Some sort of insect is attacking my black-eyed susans. The leaves are full of...
This does not look like insect damage. Black-eyed Susan can be susceptible to a leaf spot disease called Septoria. The disease shows up as irregular black spots on the leaves. This can disfigure the plant significantly if the weather is favorable, wet, hot and humid. Once established, it is difficult to control.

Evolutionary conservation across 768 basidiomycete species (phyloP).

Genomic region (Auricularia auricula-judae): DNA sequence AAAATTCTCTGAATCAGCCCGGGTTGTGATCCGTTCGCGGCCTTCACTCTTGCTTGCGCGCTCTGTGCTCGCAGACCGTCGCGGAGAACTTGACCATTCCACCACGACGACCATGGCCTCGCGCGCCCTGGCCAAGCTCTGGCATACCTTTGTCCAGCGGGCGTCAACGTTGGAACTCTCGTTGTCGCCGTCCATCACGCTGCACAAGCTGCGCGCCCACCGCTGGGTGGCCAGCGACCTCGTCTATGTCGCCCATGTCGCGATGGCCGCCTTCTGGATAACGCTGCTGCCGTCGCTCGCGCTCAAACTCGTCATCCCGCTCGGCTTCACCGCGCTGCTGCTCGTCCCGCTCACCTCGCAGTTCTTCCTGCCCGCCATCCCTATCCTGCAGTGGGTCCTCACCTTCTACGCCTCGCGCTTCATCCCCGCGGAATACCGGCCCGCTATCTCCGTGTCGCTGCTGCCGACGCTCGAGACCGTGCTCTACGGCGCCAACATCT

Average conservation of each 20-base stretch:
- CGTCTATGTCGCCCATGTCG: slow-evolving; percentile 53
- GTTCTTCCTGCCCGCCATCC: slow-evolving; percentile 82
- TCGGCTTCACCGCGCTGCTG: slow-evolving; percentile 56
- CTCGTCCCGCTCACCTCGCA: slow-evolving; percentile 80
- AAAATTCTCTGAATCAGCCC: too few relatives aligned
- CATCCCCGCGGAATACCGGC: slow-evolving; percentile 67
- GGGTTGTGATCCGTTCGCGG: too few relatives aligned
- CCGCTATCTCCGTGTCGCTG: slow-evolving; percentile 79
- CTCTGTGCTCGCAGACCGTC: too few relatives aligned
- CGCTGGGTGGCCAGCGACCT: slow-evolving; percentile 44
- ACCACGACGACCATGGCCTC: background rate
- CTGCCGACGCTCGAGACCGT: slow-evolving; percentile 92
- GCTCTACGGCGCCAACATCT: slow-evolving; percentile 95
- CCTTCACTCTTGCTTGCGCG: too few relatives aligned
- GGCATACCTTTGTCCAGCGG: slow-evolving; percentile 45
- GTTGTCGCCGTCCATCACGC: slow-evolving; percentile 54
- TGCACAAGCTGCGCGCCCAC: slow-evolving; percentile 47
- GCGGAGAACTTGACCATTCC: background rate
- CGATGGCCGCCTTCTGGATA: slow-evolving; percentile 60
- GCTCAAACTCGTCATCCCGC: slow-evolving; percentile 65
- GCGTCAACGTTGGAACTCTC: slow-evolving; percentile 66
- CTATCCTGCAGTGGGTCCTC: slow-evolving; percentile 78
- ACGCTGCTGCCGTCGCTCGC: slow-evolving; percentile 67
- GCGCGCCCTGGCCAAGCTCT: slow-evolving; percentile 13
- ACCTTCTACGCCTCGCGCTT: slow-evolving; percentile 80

Try managing the bed culturally. Alleviate poor air circulation, crowded conditions, or standing water to help lessen humidity levels. Inspect new foliage and older foliage regularly for signs of infection to catch infections early. Removing infected leaves if there are only a few helps. A general purpose garden fungicide may also help reduce the spread of the disease, but these chemicals are protectants and do not cure infected leaves (check label for instructions on spray). At the end of the season really clean up the area well, discard the infected plant material, don’t put in your compost pile. Monitor throughout the season and if disease pressure is heavy, you may want to consider growing something else.